Continued from Part I
What was it about the immigration issue that had so energized the voting public? Not only the bulk of the rural and right-leaning South, but also a significant bloc of the typically Democrat-voting electorate in the industrialized, battleground states of the Rust Belt and the Eastern seaboard were sufficiently motivated to elect Trump in spite of his negatives? Wherein lay its appeal?
Well, it turns out that the entire question of immigration forms a complex (or a catch-all of sorts) – a complex not only from a conceptual, ideas-laden standpoint, but more importantly perhaps, on some primordial, emotion-driven level. And as such, it was therefore nothing short of a masterstroke, whether on Trump’s part or on the part of his handlers, to have made immigration the centerpiece of his election campaign.
As I indicated in Part I, the anti-immigration sentiment was never far off center of the conservative, nativist mindset. It was true in the past (as, for example, with respect to every single prior immigration wave, be it Italian, Irish, Polish or German); and it’s no less true today, when the effects of globalization permeate nearly every aspect of our lives, and apprehension about the specter of international or domestic terrorism, whether at the hands of jihadists or Mexican drug cartels, has become for many of us a permanent reality.
In either case, the predominantly white nativists perceive themselves as victims in what is purportedly their country of origin – clearly an intolerable condition made all the worse by the fact that there’s nothing in the offing to suggest that this trend is about to end. But whereas we may readily acknowledge both the underlying nature and the prima facie content of the nativist’s complaint, the question remains: Why here and why now?
Let me suggest that it was Mr. Trump’s bombastic and brazen campaign style, a style which is but a reflection of his personality, that unleashed and made overt that which for a great many lay beneath the surface. And furthermore, that in having done away thus with the concept of political correctness – actually only a veneer, but a veneer which, nonetheless, was still being observed – Trump had succeeded in transforming what was originally but a dog whistle into a screeching siren. At last, our nativists were liberated from the shackles imposed by the norms of a civil society: now they could wear their prejudices on their sleeves with great pride, as though a badge of honor.
Given the exquisite richness of the emotion-ridden subtext of the immigration question, we can see why a great many of what may have been regarded in the past as legitimate concerns (such as the integrity of our borders or some of the detrimental effects of unchecked immigration) may well have to be taken with a grain of salt. Which isn’t to say that some of those concerns (e.g., those related to the effects of globalization and, as its immediate by-product, a significant diminution of our manufacturing base) weren’t heartfelt, especially by the already-impoverished and, for the most part, forgotten working class. It’s only to say that the voices of genuine discontent have now been joined, as though in harmony, by a great host of inauthentic voices which, although humming the same tune, have used the immigration question only as an overriding pretext to express what was truly in the heart.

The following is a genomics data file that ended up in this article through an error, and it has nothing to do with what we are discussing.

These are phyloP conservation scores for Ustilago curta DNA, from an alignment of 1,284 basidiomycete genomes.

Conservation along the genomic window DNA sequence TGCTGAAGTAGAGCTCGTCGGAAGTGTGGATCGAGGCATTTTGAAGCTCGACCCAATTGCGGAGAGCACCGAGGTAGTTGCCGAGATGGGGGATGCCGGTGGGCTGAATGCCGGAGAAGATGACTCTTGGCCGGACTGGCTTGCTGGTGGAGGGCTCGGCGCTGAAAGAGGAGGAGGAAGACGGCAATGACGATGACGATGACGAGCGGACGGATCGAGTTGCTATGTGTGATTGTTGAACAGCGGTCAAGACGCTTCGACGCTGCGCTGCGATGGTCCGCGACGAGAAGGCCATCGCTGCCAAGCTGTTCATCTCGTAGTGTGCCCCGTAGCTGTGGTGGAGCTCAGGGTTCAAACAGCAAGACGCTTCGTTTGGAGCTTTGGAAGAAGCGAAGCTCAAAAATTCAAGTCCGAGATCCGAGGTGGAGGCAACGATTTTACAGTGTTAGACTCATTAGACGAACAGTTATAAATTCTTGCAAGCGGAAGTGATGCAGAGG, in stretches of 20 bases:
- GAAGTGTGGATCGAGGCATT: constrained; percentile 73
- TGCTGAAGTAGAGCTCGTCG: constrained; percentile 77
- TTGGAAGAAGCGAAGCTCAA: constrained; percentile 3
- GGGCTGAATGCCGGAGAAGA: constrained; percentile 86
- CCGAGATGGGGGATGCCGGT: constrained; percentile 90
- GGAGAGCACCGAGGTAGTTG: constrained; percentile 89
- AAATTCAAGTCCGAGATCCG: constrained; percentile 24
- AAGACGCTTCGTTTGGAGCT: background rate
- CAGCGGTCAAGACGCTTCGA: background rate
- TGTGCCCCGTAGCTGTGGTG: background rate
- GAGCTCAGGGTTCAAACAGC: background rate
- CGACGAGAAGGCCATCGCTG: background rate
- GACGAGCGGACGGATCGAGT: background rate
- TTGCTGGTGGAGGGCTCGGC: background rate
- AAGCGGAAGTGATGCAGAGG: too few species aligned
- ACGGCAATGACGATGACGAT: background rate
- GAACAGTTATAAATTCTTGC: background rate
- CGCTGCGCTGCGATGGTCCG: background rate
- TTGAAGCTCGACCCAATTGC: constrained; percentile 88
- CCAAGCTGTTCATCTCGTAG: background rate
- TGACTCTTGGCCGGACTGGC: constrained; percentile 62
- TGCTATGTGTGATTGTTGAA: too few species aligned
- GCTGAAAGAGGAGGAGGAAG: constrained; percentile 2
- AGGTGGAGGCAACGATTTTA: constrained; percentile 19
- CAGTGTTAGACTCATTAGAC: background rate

Needless to say, the range of duplicity that was at work here may well have varied from person to person; but surely, the clearest expression of the indubitable connection between the immigration question and its deep-seated emotional underpinnings must be none other than the recent re-emergence of the white supremacy movement. And here, all efforts at disguising the emotional under the pretext of immigration-related concerns, genuine as they may have been for some, are as good as abandoned. Duplicity is all but gone also, having been replaced instead by an unmistakable expression of hatred towards “the other.” Indeed, it wouldn’t be far off the mark to say that it has almost become fashionable nowadays to be authentic – authentic in one’s overt and unabashed hatred of “the otherness.”
This then is the dubious legacy of the Trump era. What may have started as a rather innocuous-sounding campaign slogan, “Make America Great Again” – hinting, whether subtly or not, at illegal immigration as one of the major obstacles to that goal – soon assumed its proper (if not intended) dimensions: “Make White America Great Again.”
True to form, the white-supremacist folk, quite correctly perhaps, disregarded the dog whistle; instead, they took Mr. Trump as earnest and responded in kind. As to their less vocal and less courageous sympathizers – well, let’s just say that they seized the moment and latched on to the opportunity to make the White Man’s Last Stand. But this difference is only of degree.
There is a twist, however, which may evade the less attentive reader: even this re-articulation of Trump’s original battle cry is still a dog whistle of sorts. For one thing, it leaves as elliptical the quintessential modifier appertaining to “White Man.” “Privileged White Man” is the critical reading, a reading which somehow escapes the consciousness of a white supremacist sui generis. Interestingly, this very fact, and for the exact same reason, suits the truly privileged white man just fine!
If there is a quantum of solace to be derived from this analysis, it’s the truism that the more things change, the more they remain the same. Another is a corollary on the ways of power, in that true power is no respecter of persons – that it’s indiscriminate when it comes to skin color, sex, gender or ethnic background.
In Parts III and IV, I’ll examine some of the implications of the populist movement at hand on the business of governance and the state of the union. As we shall see, it’s not a pretty picture.
Continued in Part III